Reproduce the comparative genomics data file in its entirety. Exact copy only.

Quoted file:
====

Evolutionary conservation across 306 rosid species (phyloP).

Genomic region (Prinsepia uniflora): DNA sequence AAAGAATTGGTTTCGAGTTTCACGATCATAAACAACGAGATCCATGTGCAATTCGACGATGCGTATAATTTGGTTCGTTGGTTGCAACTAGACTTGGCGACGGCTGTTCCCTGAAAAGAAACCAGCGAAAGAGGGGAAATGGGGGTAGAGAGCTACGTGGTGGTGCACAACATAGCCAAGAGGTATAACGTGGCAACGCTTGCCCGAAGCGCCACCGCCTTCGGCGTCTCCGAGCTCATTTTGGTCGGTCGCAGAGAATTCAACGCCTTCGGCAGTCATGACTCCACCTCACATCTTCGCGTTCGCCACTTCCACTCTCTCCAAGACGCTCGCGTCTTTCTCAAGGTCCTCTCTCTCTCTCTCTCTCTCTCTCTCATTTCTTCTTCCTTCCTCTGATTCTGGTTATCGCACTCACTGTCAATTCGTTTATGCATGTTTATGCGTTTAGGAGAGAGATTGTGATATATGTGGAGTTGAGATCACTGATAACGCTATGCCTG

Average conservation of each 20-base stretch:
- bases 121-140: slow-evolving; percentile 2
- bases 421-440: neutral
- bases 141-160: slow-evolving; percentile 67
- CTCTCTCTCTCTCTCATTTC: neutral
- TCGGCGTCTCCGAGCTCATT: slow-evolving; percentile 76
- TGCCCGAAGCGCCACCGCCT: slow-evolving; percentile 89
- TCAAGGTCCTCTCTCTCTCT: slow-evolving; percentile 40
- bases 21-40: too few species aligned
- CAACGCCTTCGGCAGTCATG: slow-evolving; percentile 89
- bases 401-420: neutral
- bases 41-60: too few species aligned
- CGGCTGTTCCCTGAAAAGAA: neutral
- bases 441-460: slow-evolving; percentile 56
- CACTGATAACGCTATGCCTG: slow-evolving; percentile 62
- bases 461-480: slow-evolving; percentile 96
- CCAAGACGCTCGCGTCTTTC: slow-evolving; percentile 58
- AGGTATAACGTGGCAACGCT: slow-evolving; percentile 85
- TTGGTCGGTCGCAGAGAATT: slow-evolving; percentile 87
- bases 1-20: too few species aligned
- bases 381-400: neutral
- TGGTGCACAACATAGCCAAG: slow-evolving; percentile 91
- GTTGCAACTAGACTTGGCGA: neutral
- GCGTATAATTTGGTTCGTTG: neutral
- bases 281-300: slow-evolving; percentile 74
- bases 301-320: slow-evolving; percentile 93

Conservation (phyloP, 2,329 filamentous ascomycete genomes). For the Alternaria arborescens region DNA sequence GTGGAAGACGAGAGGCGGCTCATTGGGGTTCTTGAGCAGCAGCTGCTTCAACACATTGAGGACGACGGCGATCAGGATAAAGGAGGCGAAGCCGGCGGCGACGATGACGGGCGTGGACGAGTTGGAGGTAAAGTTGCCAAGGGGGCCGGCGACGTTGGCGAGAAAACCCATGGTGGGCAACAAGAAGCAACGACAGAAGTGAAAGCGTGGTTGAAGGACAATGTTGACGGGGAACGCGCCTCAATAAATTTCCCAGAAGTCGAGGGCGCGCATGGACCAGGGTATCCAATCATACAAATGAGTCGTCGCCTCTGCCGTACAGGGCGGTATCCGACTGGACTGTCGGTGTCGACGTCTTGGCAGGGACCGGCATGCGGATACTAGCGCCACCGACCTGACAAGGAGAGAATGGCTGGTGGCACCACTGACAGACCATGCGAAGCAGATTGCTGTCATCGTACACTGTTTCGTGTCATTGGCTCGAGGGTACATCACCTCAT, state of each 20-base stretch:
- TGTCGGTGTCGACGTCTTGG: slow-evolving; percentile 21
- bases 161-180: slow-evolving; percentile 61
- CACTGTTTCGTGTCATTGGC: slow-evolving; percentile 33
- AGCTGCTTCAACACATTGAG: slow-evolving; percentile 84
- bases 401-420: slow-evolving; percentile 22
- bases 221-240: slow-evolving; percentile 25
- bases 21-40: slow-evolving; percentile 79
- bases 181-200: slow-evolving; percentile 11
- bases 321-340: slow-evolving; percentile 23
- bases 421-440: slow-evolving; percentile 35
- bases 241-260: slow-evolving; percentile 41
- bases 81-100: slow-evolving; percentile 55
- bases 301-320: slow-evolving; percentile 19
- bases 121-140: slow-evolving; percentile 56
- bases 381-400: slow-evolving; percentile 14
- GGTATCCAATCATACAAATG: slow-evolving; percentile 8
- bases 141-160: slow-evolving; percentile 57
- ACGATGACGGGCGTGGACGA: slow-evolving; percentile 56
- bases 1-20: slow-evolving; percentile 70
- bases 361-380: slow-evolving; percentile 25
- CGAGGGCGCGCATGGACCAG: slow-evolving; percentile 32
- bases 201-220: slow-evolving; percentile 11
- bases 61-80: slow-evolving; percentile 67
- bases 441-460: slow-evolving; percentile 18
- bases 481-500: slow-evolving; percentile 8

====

Evolutionary conservation across 306 rosid species (phyloP).

Genomic region (Prinsepia uniflora): DNA sequence AAAGAATTGGTTTCGAGTTTCACGATCATAAACAACGAGATCCATGTGCAATTCGACGATGCGTATAATTTGGTTCGTTGGTTGCAACTAGACTTGGCGACGGCTGTTCCCTGAAAAGAAACCAGCGAAAGAGGGGAAATGGGGGTAGAGAGCTACGTGGTGGTGCACAACATAGCCAAGAGGTATAACGTGGCAACGCTTGCCCGAAGCGCCACCGCCTTCGGCGTCTCCGAGCTCATTTTGGTCGGTCGCAGAGAATTCAACGCCTTCGGCAGTCATGACTCCACCTCACATCTTCGCGTTCGCCACTTCCACTCTCTCCAAGACGCTCGCGTCTTTCTCAAGGTCCTCTCTCTCTCTCTCTCTCTCTCTCTCATTTCTTCTTCCTTCCTCTGATTCTGGTTATCGCACTCACTGTCAATTCGTTTATGCATGTTTATGCGTTTAGGAGAGAGATTGTGATATATGTGGAGTTGAGATCACTGATAACGCTATGCCTG

Average conservation of each 20-base stretch:
- bases 121-140: slow-evolving; percentile 2
- bases 421-440: neutral
- bases 141-160: slow-evolving; percentile 67
- CTCTCTCTCTCTCTCATTTC: neutral
- TCGGCGTCTCCGAGCTCATT: slow-evolving; percentile 76
- TGCCCGAAGCGCCACCGCCT: slow-evolving; percentile 89
- TCAAGGTCCTCTCTCTCTCT: slow-evolving; percentile 40
- bases 21-40: too few species aligned
- CAACGCCTTCGGCAGTCATG: slow-evolving; percentile 89
- bases 401-420: neutral
- bases 41-60: too few species aligned
- CGGCTGTTCCCTGAAAAGAA: neutral
- bases 441-460: slow-evolving; percentile 56
- CACTGATAACGCTATGCCTG: slow-evolving; percentile 62
- bases 461-480: slow-evolving; percentile 96
- CCAAGACGCTCGCGTCTTTC: slow-evolving; percentile 58
- AGGTATAACGTGGCAACGCT: slow-evolving; percentile 85
- TTGGTCGGTCGCAGAGAATT: slow-evolving; percentile 87
- bases 1-20: too few species aligned
- bases 381-400: neutral
- TGGTGCACAACATAGCCAAG: slow-evolving; percentile 91
- GTTGCAACTAGACTTGGCGA: neutral
- GCGTATAATTTGGTTCGTTG: neutral
- bases 281-300: slow-evolving; percentile 74
- bases 301-320: slow-evolving; percentile 93

Conservation (phyloP, 2,329 filamentous ascomycete genomes). For the Alternaria arborescens region DNA sequence GTGGAAGACGAGAGGCGGCTCATTGGGGTTCTTGAGCAGCAGCTGCTTCAACACATTGAGGACGACGGCGATCAGGATAAAGGAGGCGAAGCCGGCGGCGACGATGACGGGCGTGGACGAGTTGGAGGTAAAGTTGCCAAGGGGGCCGGCGACGTTGGCGAGAAAACCCATGGTGGGCAACAAGAAGCAACGACAGAAGTGAAAGCGTGGTTGAAGGACAATGTTGACGGGGAACGCGCCTCAATAAATTTCCCAGAAGTCGAGGGCGCGCATGGACCAGGGTATCCAATCATACAAATGAGTCGTCGCCTCTGCCGTACAGGGCGGTATCCGACTGGACTGTCGGTGTCGACGTCTTGGCAGGGACCGGCATGCGGATACTAGCGCCACCGACCTGACAAGGAGAGAATGGCTGGTGGCACCACTGACAGACCATGCGAAGCAGATTGCTGTCATCGTACACTGTTTCGTGTCATTGGCTCGAGGGTACATCACCTCAT, state of each 20-base stretch:
- TGTCGGTGTCGACGTCTTGG: slow-evolving; percentile 21
- bases 161-180: slow-evolving; percentile 61
- CACTGTTTCGTGTCATTGGC: slow-evolving; percentile 33
- AGCTGCTTCAACACATTGAG: slow-evolving; percentile 84
- bases 401-420: slow-evolving; percentile 22
- bases 221-240: slow-evolving; percentile 25
- bases 21-40: slow-evolving; percentile 79
- bases 181-200: slow-evolving; percentile 11
- bases 321-340: slow-evolving; percentile 23
- bases 421-440: slow-evolving; percentile 35
- bases 241-260: slow-evolving; percentile 41
- bases 81-100: slow-evolving; percentile 55
- bases 301-320: slow-evolving; percentile 19
- bases 121-140: slow-evolving; percentile 56
- bases 381-400: slow-evolving; percentile 14
- GGTATCCAATCATACAAATG: slow-evolving; percentile 8
- bases 141-160: slow-evolving; percentile 57
- ACGATGACGGGCGTGGACGA: slow-evolving; percentile 56
- bases 1-20: slow-evolving; percentile 70
- bases 361-380: slow-evolving; percentile 25
- CGAGGGCGCGCATGGACCAG: slow-evolving; percentile 32
- bases 201-220: slow-evolving; percentile 11
- bases 61-80: slow-evolving; percentile 67
- bases 441-460: slow-evolving; percentile 18
- bases 481-500: slow-evolving; percentile 8